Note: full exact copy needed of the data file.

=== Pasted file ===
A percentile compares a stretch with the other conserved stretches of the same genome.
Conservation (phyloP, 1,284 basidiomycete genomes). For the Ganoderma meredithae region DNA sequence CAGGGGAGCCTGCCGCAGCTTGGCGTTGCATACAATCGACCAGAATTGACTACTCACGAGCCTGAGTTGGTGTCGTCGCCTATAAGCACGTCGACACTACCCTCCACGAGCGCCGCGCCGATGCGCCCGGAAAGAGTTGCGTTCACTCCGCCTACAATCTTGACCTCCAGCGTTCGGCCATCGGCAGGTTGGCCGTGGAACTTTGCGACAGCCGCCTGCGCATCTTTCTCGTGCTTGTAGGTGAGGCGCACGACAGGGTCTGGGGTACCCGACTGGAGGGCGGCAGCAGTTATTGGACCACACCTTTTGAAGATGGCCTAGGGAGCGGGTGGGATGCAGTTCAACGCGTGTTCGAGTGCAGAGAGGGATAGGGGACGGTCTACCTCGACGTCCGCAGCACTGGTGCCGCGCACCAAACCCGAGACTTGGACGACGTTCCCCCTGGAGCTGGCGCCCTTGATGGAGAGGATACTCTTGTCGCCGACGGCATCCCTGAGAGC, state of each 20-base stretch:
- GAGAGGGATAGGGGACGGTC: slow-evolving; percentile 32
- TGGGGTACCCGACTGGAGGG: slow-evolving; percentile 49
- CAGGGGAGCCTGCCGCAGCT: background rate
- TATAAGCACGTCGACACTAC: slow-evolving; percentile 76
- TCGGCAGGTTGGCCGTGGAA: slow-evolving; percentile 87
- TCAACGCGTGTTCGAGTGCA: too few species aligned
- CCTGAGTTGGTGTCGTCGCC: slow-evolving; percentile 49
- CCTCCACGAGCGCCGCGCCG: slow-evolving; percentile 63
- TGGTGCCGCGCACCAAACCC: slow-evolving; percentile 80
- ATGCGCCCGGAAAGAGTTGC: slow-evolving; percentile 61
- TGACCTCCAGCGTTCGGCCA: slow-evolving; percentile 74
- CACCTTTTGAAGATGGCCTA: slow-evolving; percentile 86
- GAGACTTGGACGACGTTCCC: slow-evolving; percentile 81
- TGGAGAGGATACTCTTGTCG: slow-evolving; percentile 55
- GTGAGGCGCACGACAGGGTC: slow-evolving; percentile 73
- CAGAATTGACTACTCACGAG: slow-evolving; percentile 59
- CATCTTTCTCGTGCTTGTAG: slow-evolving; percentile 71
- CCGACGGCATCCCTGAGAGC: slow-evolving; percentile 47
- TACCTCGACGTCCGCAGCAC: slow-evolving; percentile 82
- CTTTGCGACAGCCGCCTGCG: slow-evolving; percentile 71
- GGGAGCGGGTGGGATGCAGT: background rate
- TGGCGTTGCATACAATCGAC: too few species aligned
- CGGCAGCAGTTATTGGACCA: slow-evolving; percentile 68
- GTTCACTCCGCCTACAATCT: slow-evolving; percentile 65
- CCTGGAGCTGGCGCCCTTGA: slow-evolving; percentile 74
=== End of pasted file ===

A percentile compares a stretch with the other conserved stretches of the same genome.
Conservation (phyloP, 1,284 basidiomycete genomes). For the Ganoderma meredithae region DNA sequence CAGGGGAGCCTGCCGCAGCTTGGCGTTGCATACAATCGACCAGAATTGACTACTCACGAGCCTGAGTTGGTGTCGTCGCCTATAAGCACGTCGACACTACCCTCCACGAGCGCCGCGCCGATGCGCCCGGAAAGAGTTGCGTTCACTCCGCCTACAATCTTGACCTCCAGCGTTCGGCCATCGGCAGGTTGGCCGTGGAACTTTGCGACAGCCGCCTGCGCATCTTTCTCGTGCTTGTAGGTGAGGCGCACGACAGGGTCTGGGGTACCCGACTGGAGGGCGGCAGCAGTTATTGGACCACACCTTTTGAAGATGGCCTAGGGAGCGGGTGGGATGCAGTTCAACGCGTGTTCGAGTGCAGAGAGGGATAGGGGACGGTCTACCTCGACGTCCGCAGCACTGGTGCCGCGCACCAAACCCGAGACTTGGACGACGTTCCCCCTGGAGCTGGCGCCCTTGATGGAGAGGATACTCTTGTCGCCGACGGCATCCCTGAGAGC, state of each 20-base stretch:
- GAGAGGGATAGGGGACGGTC: slow-evolving; percentile 32
- TGGGGTACCCGACTGGAGGG: slow-evolving; percentile 49
- CAGGGGAGCCTGCCGCAGCT: background rate
- TATAAGCACGTCGACACTAC: slow-evolving; percentile 76
- TCGGCAGGTTGGCCGTGGAA: slow-evolving; percentile 87
- TCAACGCGTGTTCGAGTGCA: too few species aligned
- CCTGAGTTGGTGTCGTCGCC: slow-evolving; percentile 49
- CCTCCACGAGCGCCGCGCCG: slow-evolving; percentile 63
- TGGTGCCGCGCACCAAACCC: slow-evolving; percentile 80
- ATGCGCCCGGAAAGAGTTGC: slow-evolving; percentile 61
- TGACCTCCAGCGTTCGGCCA: slow-evolving; percentile 74
- CACCTTTTGAAGATGGCCTA: slow-evolving; percentile 86
- GAGACTTGGACGACGTTCCC: slow-evolving; percentile 81
- TGGAGAGGATACTCTTGTCG: slow-evolving; percentile 55
- GTGAGGCGCACGACAGGGTC: slow-evolving; percentile 73
- CAGAATTGACTACTCACGAG: slow-evolving; percentile 59
- CATCTTTCTCGTGCTTGTAG: slow-evolving; percentile 71
- CCGACGGCATCCCTGAGAGC: slow-evolving; percentile 47
- TACCTCGACGTCCGCAGCAC: slow-evolving; percentile 82
- CTTTGCGACAGCCGCCTGCG: slow-evolving; percentile 71
- GGGAGCGGGTGGGATGCAGT: background rate
- TGGCGTTGCATACAATCGAC: too few species aligned
- CGGCAGCAGTTATTGGACCA: slow-evolving; percentile 68
- GTTCACTCCGCCTACAATCT: slow-evolving; percentile 65
- CCTGGAGCTGGCGCCCTTGA: slow-evolving; percentile 74